Outrage is mounting over a shocking Associated Press report published late last week revealing that at least 250 migrant infants, children and teenagers have been locked up for nearly a month without adequate food, water or sanitation at a Border Patrol station in Clint, Texas, near the city of El Paso. Lawyers who visited the facility described a scene of chaos and sickness, with children unable to shower or change into clean clothes for weeks on end. The AP report came the same week that the Trump administration argued in federal court that the government is not required to provide toothbrushes, soap or beds to children detained at the border, and as other reports found similarly squalid conditions at a number of immigration jails. We speak with Warren Binford, a lawyer who interviewed children detained at the Clint, Texas, facility.
This is a rush transcript. Copy may not be in its final form.
AMY GOODMAN: Outrage is mounting over deplorable and dangerous conditions for migrant children being jailed in detention facilities along the U.S.-Mexico border following a shocking Associated Press report late last week revealing at least 250 infants, children and teenagers have been locked up for nearly a month without adequate food, water or sanitation at a Border Patrol station near El Paso, Texas. Lawyers who visited the facility in Clint, Texas, described a scene of chaos and sickness, with children unable to shower or change into clean clothes for weeks on end. The children have been reportedly fed uncooked frozen food or rice, and young children are being forced to care for infants and toddlers. One local lawyer said a sick 2-year-old boy was being treated by three girls between the ages of 10 and 15, because no one else was helping him. Attorney Holly Cooper said, quote, “In my 22 years of doing visits with children in detention I have never heard of this level of inhumanity,” she said.
This report came the same week the Trump administration argued in federal court the government is not required to provide toothbrushes, soap or beds to children detained at the border, and as other reports found similarly squalid conditions at a number of immigration jails. Lawyers who visited detained migrants at a processing center near McAllen, Texas, reported migrants, including young mothers and children, were jailed in unsanitary conditions, sometimes being forced to sleep outside due to overcrowding.
For more, we go to Los Angeles, where we’re joined by Warren Binford, a lawyer who interviewed children detained at the Clint, Texas, facility. She is a law professor at Willamette University, director of its Clinical Law Program.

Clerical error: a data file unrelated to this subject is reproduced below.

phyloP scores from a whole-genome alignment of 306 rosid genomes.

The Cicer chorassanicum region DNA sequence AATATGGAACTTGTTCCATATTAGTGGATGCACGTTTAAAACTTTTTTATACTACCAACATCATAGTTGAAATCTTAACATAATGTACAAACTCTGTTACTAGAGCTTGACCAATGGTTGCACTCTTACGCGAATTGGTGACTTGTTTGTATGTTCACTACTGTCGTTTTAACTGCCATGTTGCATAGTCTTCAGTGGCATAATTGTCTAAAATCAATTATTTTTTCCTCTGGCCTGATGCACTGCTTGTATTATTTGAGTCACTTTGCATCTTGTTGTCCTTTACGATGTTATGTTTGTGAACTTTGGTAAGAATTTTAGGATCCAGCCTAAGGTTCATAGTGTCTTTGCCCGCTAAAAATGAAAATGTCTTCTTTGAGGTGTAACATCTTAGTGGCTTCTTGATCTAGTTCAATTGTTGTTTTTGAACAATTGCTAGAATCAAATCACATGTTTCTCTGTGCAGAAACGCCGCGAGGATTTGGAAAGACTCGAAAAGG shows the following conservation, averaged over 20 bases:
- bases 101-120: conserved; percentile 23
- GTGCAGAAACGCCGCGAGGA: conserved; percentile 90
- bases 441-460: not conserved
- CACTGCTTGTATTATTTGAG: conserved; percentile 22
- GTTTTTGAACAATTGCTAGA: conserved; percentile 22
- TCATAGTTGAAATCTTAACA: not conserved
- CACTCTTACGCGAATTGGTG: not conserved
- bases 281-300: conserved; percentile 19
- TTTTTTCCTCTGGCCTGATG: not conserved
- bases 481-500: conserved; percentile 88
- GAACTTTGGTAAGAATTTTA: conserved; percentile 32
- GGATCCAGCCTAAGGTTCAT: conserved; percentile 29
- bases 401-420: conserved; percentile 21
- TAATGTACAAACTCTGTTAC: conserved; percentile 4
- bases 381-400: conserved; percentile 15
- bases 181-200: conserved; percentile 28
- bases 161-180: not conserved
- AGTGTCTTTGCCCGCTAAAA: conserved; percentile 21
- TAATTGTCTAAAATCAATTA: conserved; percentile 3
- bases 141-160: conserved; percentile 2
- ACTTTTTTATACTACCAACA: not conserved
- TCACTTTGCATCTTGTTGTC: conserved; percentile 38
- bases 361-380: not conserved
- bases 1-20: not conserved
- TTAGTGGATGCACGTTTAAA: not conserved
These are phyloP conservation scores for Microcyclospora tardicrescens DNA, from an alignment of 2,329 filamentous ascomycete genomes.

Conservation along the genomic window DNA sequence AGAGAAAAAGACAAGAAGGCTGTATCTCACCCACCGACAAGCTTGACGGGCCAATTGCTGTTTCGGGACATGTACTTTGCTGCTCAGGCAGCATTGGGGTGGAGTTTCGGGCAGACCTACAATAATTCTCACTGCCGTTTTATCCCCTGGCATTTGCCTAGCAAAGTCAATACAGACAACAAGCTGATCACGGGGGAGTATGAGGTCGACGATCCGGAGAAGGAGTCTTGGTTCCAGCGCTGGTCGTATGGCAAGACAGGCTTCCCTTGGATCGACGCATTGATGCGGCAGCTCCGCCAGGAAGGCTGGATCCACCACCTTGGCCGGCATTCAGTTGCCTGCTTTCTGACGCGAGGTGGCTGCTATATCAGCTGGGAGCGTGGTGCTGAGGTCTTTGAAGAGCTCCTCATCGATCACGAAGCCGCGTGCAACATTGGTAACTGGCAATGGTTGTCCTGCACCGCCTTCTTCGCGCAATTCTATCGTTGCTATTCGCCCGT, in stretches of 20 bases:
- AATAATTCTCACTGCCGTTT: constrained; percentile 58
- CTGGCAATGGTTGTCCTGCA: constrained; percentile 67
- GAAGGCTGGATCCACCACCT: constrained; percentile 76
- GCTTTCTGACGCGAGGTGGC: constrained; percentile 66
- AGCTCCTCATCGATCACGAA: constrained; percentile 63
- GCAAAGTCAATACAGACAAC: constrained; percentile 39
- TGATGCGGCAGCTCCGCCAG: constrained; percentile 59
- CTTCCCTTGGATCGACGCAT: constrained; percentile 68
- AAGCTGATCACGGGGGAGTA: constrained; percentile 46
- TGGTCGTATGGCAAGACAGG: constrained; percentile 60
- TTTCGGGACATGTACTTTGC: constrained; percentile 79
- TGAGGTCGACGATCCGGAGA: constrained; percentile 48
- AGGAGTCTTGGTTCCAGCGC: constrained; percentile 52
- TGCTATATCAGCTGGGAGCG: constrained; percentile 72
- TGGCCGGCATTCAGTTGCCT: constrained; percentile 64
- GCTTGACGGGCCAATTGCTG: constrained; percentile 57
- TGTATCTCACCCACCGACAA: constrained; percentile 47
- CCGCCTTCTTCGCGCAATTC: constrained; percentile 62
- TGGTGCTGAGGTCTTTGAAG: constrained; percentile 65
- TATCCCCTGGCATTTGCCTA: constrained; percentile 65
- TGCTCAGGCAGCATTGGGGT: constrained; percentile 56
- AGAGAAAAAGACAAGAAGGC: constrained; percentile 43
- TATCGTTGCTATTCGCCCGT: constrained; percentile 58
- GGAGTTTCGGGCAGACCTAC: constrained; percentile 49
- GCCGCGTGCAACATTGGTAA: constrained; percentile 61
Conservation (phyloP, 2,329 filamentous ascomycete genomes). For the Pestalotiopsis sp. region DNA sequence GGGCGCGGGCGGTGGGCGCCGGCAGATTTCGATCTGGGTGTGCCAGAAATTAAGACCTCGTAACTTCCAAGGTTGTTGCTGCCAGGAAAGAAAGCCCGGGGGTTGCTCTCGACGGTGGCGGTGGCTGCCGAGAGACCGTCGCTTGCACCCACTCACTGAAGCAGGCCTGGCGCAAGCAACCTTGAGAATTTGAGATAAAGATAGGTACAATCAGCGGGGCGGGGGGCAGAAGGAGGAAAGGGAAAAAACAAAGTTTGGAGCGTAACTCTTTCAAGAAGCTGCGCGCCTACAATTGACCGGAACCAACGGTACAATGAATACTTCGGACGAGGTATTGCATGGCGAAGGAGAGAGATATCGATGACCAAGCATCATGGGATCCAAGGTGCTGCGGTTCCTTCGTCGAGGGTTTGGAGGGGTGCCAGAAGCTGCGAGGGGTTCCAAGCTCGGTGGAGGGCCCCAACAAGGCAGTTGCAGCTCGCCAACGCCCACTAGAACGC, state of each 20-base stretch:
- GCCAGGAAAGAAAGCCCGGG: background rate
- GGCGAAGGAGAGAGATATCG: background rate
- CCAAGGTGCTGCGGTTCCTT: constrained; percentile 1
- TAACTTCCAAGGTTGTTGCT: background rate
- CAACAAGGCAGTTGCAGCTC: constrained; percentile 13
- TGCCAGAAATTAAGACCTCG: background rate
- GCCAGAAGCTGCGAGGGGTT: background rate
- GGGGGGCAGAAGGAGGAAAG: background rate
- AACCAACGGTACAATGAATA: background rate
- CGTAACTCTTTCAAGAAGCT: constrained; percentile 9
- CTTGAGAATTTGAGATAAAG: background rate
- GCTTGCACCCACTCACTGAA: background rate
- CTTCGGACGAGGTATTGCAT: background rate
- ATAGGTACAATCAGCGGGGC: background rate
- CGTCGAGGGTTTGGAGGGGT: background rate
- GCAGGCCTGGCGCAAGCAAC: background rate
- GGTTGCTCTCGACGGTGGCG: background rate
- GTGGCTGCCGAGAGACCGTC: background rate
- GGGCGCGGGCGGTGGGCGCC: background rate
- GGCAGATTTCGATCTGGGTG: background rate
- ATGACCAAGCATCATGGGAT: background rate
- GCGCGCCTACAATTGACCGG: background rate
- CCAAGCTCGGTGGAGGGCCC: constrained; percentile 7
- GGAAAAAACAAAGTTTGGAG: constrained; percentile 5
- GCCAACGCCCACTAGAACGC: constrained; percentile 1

Welcome to Democracy Now! It’s great to have you with us, Warren Binford. Can you describe why you went to Clint and what you found there? Describe your interviews with the children.
WARREN BINFORD: Well, basically, we went there because on an almost monthly basis we are learning that children are dying in Border Patrol facilities all along the border, and we’re trying to figure out what exactly is going on down there. So we sent a team of attorneys, doctors, interpreters to meet with the children and find out about the conditions in which they are being kept.
We were not originally planning to go to the Clint border facility outside of El Paso, Texas, because it’s an adult facility, and the facility historically has had a relatively small occupancy, maximum of 104. However, we received reports last week that children appeared to be moving to this facility. And so what we did was we added it to our list of visits. And when we got there on Monday morning, we were immediately given a roster showing that there were over 350 children at this facility. And then, when we scanned the roster, we were taken aback by the number of very young children at this facility. There were over a hundred young children who were being kept there. And so, we immediately asked the guards to start to bring us the youngest children and also the children who had been there the longest. We also saw that there were about a half a dozen child mothers and their infants. And so we asked the guards to also bring us those children.
When the children walked into the conference room, we couldn’t believe what we were seeing. They were sick. They were coughing. They had runny noses. They were filthy dirty. And they immediately started to describe the level of hunger that they were experiencing. They told us that they were being fed nothing but the same meals three times a day, and they weren’t really meals. These are Frankenfood; these are highly processed chemical foods. In the morning, they are given instant oatmeal, a packet of Kool-Aid and a cookie. For lunch, they are given instant soup, a cookie and another packet of Kool-Aid. And then, for dinner, they’re given a frozen burrito in a plastic wrapper, similar to what you would see at a gas station. And some of the children complained that the burritos were often not thoroughly cooked. And then they also, at that point, are given another cookie and a Kool-Aid. Young children are being given this meal. Child mothers are being given this meal. And so, the children, on a routine basis, said that they were hungry.